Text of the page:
The mean distribution volume of bortezomib ranged from approximately 498 to 1884 L/m2 following single- or repeat-dose administration of 1.0mg/m2 or 1.3mg/m2 to patients with multiple myeloma. This suggests bortezomib distributes widely to peripheral tissues. The binding of bortezomib to human plasma proteins averaged 83% over the concentration range of 100 to 1000 ng/mL.
In vitro studies with human liver microsomes and human cDNA-expressed cytochrome P450 isozymes indicate that bortezomib is primarily oxidatively metabolized via cytochrome P450 enzymes 3A4, 2C19, and 1A2. Bortezomib metabolism by CYP 2D6 and 2C9 enzymes is minor. The major metabolic pathway is deboronation to form 2 deboronated metabolites that subsequently undergo hydroxylation to several metabolites. Deboronated bortezomib metabolites are inactive as 26S proteasome inhibitors. Pooled plasma data from 8 patients at 10 min and 30 min after dosing indicate that the plasma levels of metabolites are low compared to the parent drug.
The pathways of elimination of bortezomib have not been characterized in humans.
Age: Analyses of data after the first dose of Cycle 1 (Day 1) in 39 multiple myeloma patients who had received intravenous doses of 1.0 mg/m2 and 1.3 mg/m2 showed that both dose-normalized AUC and Cmax tend to be less in younger patients. Patients < 65 years of age (n=26) had about 25% lower mean dose-normalized AUC and Cmax than those ≥ 65 years of age (n=13).
Gender: Mean dose-normalized AUC and Cmax values were comparable between male (n=22) and female (n=17) patients after the first dose of Cycle 1 for the 1.0 and 1.3 mg/m2 doses.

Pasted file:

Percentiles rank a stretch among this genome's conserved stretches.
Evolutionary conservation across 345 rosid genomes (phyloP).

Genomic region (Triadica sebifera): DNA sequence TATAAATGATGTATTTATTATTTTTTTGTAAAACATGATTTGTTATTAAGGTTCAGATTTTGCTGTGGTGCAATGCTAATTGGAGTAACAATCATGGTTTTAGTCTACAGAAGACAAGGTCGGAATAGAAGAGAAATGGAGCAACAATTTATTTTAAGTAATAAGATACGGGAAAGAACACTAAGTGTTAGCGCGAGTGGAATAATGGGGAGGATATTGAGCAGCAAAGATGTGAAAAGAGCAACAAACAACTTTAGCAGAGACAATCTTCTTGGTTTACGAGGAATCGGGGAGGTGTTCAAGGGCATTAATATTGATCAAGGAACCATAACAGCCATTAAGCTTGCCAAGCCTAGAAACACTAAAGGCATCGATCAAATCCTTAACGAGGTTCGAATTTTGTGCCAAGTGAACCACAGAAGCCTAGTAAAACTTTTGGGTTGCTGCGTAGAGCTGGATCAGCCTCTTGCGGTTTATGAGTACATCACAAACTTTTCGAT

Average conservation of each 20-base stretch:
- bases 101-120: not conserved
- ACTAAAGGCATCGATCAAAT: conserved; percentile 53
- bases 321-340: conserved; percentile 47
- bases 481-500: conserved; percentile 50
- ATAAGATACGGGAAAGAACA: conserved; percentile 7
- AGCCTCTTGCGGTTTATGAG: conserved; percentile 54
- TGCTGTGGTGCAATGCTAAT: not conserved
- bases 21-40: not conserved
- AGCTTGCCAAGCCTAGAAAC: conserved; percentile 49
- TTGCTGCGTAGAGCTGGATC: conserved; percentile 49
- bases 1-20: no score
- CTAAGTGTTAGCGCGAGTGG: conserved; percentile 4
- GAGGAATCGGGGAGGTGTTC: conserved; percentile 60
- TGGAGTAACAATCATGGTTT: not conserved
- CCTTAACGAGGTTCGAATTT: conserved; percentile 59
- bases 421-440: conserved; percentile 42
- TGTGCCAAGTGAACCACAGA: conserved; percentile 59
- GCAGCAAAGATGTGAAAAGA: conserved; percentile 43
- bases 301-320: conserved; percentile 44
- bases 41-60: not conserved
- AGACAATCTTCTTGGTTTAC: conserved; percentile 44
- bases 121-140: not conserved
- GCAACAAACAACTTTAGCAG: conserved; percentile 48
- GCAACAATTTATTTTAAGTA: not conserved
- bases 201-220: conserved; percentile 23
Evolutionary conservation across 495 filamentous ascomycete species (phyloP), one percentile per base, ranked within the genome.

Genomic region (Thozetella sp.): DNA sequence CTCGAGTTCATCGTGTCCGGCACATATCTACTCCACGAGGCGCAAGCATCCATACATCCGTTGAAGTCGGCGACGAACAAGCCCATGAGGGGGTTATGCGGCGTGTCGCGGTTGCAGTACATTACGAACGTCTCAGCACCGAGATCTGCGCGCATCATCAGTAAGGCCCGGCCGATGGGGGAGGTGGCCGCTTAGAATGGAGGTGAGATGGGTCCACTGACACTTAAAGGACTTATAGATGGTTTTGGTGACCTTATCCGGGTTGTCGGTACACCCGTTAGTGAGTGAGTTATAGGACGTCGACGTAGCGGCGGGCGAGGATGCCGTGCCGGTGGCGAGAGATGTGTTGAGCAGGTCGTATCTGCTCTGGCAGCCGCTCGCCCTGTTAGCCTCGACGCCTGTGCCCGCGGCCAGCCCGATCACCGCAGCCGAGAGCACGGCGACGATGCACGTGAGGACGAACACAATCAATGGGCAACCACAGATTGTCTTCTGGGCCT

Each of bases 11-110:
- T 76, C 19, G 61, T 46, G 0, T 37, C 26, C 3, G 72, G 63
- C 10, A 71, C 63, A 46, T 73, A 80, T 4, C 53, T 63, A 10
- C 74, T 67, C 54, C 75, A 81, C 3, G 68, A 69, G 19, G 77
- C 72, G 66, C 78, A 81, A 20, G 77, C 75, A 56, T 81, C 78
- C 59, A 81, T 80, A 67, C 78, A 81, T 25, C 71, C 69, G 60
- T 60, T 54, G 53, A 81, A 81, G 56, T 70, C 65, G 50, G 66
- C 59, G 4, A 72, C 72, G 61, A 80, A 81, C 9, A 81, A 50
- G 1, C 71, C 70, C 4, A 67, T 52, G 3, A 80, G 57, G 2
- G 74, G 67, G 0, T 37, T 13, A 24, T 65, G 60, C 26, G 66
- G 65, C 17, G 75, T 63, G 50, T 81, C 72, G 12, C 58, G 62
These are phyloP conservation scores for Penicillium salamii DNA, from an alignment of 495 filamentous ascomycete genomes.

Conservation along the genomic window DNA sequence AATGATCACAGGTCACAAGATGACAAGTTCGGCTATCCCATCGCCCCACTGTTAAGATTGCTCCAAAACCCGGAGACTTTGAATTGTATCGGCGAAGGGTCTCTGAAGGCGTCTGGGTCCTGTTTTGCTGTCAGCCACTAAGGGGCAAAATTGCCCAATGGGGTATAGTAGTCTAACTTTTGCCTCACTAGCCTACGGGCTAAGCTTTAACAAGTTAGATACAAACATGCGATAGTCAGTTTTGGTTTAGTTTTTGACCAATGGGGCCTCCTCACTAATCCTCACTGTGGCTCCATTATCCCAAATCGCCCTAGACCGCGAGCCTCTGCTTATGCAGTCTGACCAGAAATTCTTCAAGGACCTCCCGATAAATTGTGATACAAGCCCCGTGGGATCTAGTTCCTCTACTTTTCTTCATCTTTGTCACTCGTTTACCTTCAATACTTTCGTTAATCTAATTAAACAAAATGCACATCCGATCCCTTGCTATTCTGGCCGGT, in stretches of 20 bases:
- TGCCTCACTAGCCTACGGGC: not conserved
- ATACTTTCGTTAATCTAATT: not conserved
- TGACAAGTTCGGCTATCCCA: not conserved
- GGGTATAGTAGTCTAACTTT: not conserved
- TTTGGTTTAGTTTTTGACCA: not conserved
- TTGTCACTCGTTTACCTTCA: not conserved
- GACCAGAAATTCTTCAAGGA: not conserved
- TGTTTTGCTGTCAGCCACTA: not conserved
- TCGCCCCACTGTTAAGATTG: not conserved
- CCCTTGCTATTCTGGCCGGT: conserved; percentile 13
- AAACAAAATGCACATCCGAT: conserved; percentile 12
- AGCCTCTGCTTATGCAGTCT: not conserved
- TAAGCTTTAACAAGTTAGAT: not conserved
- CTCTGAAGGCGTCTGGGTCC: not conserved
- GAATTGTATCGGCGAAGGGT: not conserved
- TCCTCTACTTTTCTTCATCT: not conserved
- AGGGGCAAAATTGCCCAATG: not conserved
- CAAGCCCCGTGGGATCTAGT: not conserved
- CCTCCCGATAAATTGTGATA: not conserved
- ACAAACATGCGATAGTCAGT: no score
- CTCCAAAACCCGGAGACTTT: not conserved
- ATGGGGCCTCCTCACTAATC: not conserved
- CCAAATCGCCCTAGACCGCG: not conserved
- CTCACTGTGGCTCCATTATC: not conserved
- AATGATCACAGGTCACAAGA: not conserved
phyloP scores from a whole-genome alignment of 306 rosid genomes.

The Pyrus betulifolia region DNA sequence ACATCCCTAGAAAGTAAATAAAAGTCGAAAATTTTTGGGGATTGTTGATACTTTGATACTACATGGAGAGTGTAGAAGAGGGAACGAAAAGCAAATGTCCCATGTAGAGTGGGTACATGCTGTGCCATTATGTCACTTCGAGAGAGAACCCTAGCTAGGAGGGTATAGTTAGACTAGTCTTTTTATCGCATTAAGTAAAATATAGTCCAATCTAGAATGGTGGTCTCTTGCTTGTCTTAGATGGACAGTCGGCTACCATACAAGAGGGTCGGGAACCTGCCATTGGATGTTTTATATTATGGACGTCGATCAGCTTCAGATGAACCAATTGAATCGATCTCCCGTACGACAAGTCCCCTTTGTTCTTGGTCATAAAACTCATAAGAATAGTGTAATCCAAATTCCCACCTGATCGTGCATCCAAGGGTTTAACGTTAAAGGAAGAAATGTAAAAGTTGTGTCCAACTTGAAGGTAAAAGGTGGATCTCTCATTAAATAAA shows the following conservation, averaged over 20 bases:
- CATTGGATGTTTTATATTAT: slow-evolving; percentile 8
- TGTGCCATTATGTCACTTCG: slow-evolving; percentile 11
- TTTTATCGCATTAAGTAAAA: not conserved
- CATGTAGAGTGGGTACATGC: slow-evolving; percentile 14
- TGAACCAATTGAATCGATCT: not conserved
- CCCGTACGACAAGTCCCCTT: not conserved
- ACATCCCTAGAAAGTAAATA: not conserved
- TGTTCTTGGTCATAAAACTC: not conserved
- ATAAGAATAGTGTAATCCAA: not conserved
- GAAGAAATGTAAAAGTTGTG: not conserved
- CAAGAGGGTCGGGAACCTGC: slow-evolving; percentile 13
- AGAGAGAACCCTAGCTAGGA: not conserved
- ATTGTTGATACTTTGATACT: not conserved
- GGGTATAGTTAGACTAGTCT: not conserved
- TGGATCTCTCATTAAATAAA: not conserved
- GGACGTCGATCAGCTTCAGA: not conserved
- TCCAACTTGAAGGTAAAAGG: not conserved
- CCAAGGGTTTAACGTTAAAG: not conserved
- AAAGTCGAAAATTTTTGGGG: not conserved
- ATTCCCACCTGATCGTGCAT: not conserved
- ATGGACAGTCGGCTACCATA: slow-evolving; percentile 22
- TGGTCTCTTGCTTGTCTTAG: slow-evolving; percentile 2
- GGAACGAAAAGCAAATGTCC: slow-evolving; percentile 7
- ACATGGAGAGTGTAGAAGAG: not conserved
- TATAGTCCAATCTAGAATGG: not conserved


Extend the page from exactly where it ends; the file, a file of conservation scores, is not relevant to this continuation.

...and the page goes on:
Race: The effect of race on exposure to bortezomib could not be assessed as most of the patients were Caucasian.
Hepatic Impairment: No pharmacokinetic studies were conducted with bortezomib in patients with hepatic impairment (see PRECAUTIONS).
Renal Impairment: Clinical studies included patients with creatinine clearance values as low as 13.8 mL/min (see PRECAUTIONS).
Pediatric: There are no pharmacokinetic data in pediatric patients.
No formal drug interaction studies have been conducted with bortezomib.
In vitro studies with human liver microsomes indicate that bortezomib is primarily a substrate of cytochrome P450 3A4, 2C19, and 1A2 (see PRECAUTIONS).
Bortezomib is a poor inhibitor of human liver microsome cytochrome P450 1A2, 2C9, 2D6, and 3A4, with IC50 values of >30µM (>11.5µg/mL). Bortezomib may inhibit 2C19 activity (IC50 = 18 µM, 6.9 µg/mL) and increase exposure to drugs that are substrates for this enzyme.